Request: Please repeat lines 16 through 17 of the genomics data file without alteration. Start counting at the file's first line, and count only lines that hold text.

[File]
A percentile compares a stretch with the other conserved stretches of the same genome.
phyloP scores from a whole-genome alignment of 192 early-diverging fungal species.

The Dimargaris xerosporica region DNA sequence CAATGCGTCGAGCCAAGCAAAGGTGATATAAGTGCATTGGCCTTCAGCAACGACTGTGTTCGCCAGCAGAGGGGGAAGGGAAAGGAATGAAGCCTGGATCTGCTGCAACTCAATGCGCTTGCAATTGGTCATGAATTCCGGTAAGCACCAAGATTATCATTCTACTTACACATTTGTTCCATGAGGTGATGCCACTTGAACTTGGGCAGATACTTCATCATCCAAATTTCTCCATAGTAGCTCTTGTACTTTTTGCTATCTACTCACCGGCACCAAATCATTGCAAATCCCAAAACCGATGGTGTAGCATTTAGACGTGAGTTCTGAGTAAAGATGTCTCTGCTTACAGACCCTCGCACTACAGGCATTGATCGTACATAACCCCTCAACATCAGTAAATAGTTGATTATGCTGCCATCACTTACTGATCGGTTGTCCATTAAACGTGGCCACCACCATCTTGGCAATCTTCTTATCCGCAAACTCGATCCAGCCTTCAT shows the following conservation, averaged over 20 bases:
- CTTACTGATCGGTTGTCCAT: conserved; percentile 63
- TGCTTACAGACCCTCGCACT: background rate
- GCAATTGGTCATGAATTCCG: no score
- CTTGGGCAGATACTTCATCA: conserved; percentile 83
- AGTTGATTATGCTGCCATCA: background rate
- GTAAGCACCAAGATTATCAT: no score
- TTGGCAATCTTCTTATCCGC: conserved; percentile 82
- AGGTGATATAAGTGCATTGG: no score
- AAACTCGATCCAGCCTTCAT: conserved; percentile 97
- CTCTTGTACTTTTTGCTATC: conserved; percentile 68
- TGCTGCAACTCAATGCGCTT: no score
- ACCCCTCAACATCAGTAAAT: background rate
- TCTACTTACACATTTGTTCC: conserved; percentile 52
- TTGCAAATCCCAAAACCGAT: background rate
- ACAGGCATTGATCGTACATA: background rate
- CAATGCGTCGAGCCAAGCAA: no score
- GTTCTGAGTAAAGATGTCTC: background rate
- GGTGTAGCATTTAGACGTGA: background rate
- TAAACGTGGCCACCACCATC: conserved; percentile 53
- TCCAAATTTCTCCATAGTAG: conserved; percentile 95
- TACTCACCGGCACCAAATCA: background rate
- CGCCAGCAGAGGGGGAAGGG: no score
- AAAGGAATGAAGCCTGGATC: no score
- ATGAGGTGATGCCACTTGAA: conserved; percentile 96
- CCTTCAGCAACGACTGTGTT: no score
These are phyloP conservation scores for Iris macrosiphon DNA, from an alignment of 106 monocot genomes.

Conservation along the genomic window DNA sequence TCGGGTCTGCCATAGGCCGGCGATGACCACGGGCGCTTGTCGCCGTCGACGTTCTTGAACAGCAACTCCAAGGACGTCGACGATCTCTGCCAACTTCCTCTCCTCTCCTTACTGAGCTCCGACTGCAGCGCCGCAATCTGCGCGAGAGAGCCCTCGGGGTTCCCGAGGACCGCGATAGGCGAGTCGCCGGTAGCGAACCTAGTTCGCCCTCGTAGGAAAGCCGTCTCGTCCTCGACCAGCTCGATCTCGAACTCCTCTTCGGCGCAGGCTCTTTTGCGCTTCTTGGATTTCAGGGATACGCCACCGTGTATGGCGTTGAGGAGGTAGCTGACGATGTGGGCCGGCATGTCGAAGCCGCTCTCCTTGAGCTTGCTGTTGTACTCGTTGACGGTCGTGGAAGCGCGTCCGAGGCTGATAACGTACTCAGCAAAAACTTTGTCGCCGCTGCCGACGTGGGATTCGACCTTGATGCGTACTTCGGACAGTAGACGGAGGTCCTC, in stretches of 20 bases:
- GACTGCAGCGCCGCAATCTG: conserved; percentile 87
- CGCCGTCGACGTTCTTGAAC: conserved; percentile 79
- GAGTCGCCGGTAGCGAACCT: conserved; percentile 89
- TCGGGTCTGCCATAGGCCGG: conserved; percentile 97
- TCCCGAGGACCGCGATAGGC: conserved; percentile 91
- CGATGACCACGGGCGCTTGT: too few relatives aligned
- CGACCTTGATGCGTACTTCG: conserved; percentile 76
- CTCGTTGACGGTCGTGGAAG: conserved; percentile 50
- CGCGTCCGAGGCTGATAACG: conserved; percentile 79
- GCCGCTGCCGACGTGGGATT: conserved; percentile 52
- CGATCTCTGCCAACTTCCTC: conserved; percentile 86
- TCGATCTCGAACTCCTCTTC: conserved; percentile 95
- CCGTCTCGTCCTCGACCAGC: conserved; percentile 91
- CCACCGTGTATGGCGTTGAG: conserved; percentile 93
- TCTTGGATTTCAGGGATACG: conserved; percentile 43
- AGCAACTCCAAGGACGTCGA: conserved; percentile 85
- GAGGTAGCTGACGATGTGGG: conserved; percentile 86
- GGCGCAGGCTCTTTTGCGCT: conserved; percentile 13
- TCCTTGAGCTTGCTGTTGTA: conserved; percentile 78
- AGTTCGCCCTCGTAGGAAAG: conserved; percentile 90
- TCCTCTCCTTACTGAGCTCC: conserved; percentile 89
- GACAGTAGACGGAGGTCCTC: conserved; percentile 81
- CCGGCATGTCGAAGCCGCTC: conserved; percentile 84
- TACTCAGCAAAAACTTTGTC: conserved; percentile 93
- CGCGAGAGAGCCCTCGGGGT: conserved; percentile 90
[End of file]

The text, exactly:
- TCTACTTACACATTTGTTCC: conserved; percentile 52
- TTGCAAATCCCAAAACCGAT: background rate